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Title

Assessing the spatial distribution of the gastropod Olivella semistriata by using whole-sediment avoidance and recolonization assays

AuthorsMacías-Mayorga, Dayanara; Araújo, Cristiano V. M. ; Salvatierra, David; Vera Vera, Victoria; Cedeño-Macías, Luis Alberto; Benavides, Katherine; Moreira dos Santos, Matilde; Blasco, Julián ; Ribeiro, Rui G. L. G.
KeywordsOlivella semistriata
Habitat disruption
Avoidanc e
Recolonization
Issue DateMay-2017
CitationSETAC Europe 27th Annual Meeting (2017)
AbstractIn situ observations seem to indicate that the spatial distribution of the snail Olivella semistriata on the Ecuadorian coast (city of Manta) is influenced by urban discharges. Therefore, contamination could determine habitable areas for snails. Firstly, the present study evaluated the ability of O. semistriata individuals to detect local contamination and avoid inhabiting contaminated sediments. Secondly, the ability of snails to recolonize contaminated sediments under recovery was studied. Sediment samples were taken in five points (El Murciélago beach - reference point, El Puerto, La Poza, Río Burro, Los Esteros, and Río Muerto) and evaluated for avoidance and recolonization trials. The tests were performed in a non-forced exposure system in which a contamination gradient was formed by mixing the test sample and the reference sediment. Higher avoidance percentage was observed in the samples of Rio Burro and Rio Muerto. Regarding recolonization tests, the reference sample was always preferred over all test samples. As there is no physical barrier to avoid the displacement of organisms between the studied areas, it is suggested that the absence (visual field observation) of snails in the Rio Burro and Rio Muerto sediments is due to the organisms' ability to avoid those areas. We can conclude that the spatial distribution of the snail may be directly affected by the presence of contaminants in the sediment, by triggering avoidance or even prevent colonization of contaminated areas. Contamination may, therefore, act as a chemical barrier that could cause habitat disruption and isolate populations.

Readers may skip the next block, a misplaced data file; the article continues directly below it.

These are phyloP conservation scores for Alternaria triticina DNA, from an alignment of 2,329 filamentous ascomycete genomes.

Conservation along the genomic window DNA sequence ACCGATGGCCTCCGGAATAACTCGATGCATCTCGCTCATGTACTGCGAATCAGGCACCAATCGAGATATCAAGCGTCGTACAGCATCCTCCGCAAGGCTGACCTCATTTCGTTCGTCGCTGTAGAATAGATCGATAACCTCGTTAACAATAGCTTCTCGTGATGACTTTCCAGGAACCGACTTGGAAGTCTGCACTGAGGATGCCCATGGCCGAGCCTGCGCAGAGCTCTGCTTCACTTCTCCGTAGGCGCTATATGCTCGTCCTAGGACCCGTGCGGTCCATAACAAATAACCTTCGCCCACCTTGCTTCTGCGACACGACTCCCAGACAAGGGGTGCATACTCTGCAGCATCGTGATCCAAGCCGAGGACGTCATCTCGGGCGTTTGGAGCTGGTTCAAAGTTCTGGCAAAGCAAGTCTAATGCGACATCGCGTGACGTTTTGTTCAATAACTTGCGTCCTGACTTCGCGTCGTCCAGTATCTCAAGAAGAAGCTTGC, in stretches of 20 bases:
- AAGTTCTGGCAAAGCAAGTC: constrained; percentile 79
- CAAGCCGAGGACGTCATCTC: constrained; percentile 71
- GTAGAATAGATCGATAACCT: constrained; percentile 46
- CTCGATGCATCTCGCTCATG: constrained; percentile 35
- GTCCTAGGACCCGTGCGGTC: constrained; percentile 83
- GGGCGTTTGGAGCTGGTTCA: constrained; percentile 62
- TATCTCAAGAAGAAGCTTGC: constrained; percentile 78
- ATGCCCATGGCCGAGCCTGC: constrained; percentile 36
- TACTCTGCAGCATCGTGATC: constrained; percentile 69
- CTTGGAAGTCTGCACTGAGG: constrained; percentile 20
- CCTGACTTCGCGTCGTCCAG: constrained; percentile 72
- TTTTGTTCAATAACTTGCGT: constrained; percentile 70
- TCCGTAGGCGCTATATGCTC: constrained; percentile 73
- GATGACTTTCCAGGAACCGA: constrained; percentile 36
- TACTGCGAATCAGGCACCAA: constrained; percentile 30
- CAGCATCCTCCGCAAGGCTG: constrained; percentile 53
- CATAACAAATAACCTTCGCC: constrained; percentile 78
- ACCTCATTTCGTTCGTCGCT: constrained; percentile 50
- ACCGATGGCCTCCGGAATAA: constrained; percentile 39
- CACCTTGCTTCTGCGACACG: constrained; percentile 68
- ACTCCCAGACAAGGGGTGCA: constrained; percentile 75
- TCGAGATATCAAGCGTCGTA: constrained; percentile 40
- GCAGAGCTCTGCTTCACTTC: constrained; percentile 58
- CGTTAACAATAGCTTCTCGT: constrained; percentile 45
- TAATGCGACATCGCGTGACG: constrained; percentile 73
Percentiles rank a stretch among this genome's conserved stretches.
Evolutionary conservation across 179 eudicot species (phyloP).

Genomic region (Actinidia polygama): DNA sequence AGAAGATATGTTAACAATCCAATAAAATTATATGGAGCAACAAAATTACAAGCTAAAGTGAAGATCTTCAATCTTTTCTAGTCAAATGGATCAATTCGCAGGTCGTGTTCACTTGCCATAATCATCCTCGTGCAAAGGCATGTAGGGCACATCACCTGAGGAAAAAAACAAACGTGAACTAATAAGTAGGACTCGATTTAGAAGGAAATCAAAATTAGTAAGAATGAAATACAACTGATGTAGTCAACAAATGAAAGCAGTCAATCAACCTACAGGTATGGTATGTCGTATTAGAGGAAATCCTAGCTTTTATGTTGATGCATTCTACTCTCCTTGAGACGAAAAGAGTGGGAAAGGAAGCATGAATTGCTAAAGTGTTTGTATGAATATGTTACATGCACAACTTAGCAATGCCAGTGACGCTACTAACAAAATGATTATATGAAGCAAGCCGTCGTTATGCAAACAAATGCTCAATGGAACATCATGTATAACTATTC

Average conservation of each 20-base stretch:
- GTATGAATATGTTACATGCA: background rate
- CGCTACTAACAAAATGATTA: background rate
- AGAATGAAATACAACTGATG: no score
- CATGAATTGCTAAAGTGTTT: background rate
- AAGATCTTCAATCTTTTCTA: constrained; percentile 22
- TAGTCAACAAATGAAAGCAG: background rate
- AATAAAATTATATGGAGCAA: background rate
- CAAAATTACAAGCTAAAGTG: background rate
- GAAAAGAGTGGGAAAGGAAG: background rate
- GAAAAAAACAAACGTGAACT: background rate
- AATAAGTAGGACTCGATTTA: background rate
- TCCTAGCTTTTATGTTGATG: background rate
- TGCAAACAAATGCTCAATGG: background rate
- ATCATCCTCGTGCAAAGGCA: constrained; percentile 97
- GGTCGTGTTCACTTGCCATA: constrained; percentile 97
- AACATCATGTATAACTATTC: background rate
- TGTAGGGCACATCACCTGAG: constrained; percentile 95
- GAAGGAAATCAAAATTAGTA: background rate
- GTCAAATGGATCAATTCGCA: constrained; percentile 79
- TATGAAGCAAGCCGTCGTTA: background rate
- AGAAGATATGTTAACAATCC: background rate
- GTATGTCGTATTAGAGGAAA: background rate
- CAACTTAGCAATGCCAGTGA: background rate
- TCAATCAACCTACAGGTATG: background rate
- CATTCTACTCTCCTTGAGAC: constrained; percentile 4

DescriptionTrabajo presentado en la SETAC Europe 27th Annual Meeting (Environmental Quality Through Transdisciplinary Collaboration), celebrada en Bruselas del 7 al 11 de mayo de 2017.
URIhttp://hdl.handle.net/10261/174674
Appears in Collections:(ICMAN) Comunicaciones congresos
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